Turn Up the Music: The Chief
I have taken waaaay to long to review this album. Some may say that I missed the boat. Well, this album is still heavy in my rotation and will likely meet my top albums of 2017 list, sooooo better late than ever!
After what seems like a long wait since Classic Man (well, we had the fun chopped and screwed version in the movie Moonlight), we were finally blessed with the highly anticipated debut album from Jidenna. Well, it was more than worth the wait. Here review of my favorite tracks:
A Bull’s Tale: The track opens with his uncle providing him with cautious advice (we hear his advice throughout the album) and transitions Jidenna discusses the loss of his father and his subsequent burial. He appears to be tackling both demons in Nigeria, as well as when he returns to the states. I love the bass and assertive tone of his flow on this track.
Chief Don’t Run: Navigating goals of his family versus his personal goals, this track continues where the last track left off. How does Jidenna establish himself as a Chief? The loss of his father has invigorated him to find his own path.
Trampoline: At a surface level, some may believe this song involves too much discussion on women’s bodies in a sexualized way. However, it is quite the opposite. I like the song’s message of how society polices women’s bodies and actions rather than praising their accomplishments.
Bambi: Bambi serves as latest single from The Chief and is my favorite song on the album. Jidenna is pinning over his ex-girlfriend Bambi who has appeared to have moved on. The melody gives me barbershop quartet crooning mixed with Afrobeats. Also, the video is fire!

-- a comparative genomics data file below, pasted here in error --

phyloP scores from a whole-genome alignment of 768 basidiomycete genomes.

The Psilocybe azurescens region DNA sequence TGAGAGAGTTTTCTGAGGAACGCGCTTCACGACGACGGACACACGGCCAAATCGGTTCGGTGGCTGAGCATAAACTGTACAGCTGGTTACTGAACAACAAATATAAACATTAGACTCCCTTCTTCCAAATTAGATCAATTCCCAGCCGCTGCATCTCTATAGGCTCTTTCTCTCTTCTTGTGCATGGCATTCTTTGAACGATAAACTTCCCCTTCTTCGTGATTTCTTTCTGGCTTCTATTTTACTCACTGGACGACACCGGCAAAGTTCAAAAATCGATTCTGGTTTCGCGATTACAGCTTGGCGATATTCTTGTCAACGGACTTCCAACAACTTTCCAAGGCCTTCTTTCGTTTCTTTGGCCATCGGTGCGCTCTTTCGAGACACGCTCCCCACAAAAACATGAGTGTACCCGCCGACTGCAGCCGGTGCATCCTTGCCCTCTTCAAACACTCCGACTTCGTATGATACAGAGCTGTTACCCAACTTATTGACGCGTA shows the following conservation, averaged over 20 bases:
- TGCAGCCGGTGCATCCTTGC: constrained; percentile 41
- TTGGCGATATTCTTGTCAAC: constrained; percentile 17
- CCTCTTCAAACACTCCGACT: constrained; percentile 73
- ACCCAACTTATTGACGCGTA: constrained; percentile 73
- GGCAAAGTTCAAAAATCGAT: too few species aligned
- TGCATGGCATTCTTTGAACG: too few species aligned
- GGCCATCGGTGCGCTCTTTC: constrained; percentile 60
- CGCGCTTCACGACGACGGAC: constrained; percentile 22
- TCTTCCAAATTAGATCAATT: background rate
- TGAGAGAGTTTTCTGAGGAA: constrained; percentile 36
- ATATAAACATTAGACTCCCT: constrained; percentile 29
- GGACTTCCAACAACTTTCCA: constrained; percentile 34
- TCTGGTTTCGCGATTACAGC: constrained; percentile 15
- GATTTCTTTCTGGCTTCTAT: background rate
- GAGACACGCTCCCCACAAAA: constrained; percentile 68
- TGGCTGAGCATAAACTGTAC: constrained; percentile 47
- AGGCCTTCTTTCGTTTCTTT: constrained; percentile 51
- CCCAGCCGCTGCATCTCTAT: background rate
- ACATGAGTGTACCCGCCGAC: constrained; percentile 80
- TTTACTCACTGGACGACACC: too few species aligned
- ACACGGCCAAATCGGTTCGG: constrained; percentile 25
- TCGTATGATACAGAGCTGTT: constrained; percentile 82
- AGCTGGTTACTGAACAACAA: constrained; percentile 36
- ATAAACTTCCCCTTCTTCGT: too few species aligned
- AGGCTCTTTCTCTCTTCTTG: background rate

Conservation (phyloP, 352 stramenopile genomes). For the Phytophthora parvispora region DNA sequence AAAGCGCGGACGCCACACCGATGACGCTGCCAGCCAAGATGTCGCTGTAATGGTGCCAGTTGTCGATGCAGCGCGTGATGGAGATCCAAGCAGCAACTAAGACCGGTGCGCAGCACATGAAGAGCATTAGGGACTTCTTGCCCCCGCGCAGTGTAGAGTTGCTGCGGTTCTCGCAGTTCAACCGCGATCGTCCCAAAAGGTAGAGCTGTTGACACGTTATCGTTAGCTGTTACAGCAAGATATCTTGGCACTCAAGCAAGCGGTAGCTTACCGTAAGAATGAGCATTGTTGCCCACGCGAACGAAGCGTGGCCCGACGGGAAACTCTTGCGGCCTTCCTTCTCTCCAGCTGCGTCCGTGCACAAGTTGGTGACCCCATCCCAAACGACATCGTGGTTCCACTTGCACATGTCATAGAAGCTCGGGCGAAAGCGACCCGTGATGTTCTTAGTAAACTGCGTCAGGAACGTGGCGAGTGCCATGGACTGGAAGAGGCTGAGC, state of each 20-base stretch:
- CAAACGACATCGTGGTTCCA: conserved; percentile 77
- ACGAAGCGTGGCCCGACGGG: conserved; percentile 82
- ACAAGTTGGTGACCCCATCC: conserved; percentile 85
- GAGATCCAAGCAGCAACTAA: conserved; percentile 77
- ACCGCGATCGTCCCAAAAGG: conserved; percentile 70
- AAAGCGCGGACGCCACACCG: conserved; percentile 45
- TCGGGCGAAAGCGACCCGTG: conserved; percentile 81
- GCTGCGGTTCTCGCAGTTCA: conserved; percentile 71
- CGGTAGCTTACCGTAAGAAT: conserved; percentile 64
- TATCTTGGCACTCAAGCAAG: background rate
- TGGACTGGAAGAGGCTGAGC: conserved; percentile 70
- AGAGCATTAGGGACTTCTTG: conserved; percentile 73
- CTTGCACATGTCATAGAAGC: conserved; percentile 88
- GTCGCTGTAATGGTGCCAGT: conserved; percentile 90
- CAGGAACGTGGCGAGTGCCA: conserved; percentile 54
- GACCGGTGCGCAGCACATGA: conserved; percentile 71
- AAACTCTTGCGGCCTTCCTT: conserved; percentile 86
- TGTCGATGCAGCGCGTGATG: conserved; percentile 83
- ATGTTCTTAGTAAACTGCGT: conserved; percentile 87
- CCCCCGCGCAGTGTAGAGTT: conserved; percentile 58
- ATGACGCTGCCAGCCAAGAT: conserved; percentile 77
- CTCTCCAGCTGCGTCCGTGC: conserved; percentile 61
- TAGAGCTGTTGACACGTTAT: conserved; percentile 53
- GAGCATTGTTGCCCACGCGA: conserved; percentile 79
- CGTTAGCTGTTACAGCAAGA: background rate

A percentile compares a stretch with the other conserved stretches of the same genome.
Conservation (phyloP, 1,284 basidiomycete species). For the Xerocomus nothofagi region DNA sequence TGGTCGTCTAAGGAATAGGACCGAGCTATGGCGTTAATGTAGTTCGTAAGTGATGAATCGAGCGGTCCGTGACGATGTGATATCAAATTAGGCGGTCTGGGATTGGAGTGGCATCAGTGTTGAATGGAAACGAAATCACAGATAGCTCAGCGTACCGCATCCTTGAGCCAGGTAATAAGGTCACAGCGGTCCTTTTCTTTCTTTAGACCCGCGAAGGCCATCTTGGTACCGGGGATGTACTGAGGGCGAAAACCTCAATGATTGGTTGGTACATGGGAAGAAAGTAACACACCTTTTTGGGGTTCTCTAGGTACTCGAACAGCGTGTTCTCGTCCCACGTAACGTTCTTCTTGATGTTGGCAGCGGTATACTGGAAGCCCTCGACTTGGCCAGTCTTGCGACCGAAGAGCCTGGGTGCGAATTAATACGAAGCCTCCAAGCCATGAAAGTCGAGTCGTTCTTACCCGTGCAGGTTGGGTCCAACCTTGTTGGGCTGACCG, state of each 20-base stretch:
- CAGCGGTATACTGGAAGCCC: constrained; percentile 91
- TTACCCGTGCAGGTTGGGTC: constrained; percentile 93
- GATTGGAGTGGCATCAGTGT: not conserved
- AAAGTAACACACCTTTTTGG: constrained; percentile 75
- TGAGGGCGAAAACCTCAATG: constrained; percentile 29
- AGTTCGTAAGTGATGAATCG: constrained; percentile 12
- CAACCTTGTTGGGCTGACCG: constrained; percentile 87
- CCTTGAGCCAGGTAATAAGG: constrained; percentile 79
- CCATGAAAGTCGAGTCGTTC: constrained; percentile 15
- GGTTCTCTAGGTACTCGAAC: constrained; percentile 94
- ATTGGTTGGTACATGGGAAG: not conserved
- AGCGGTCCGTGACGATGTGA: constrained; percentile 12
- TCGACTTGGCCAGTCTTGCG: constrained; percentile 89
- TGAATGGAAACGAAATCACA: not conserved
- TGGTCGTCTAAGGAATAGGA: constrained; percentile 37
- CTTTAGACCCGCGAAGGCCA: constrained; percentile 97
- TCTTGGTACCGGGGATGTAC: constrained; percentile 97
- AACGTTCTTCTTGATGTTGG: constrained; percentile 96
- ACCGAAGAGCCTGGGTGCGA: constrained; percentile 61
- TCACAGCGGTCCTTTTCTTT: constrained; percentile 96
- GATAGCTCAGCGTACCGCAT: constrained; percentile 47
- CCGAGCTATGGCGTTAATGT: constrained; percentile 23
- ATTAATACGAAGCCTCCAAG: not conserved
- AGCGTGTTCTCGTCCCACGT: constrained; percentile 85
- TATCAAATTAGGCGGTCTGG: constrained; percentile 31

Helicopters/Beware: My second favorite song on the album is Helicopters. I love Jidenna’s voice and flow mixed over a trap beat. However, the song tackles a serious topic of police brutality in the Black community.
Long Live the Chief: I was introduced to this song by Luke Cage and immediately downloaded it. It’s been in my rotation heavily since. Love the swagger to it and the flow. It’s mesmerizing and addictive.
Little Bit More: Another single from the album which has a great Afrobeats vibe and energy to it. I believe I have heard it in commercials or while shopping, which is fitting for this time of single. It could be a summer cookout song.
White Niggas: Conceptually, I love this song and its creative message. Examining systemic oppression that plague black communities and envisioning a world where those are applied to white communities surrounding substance use and over-policing. Very, very creative!
Favorite bar: Now they say, “Jidenna, why you dressing so classic?”/“I don’t want my best dressed day in a casket.” –Long Live The Chief
Overall, this was a solid debut album. Eclectic, energizing, and innovative –everything one would expect from the Wondaland camp. It took me too long to review this album (I see I started teh post on February 18, oops!) because I would get in the groove and forget to type! If you would like a second opinion, check out one of my favorite podcasts, Where’s My 40 Acres?, review of the album. I look forward to hearing what Jidenna has to offer in the future!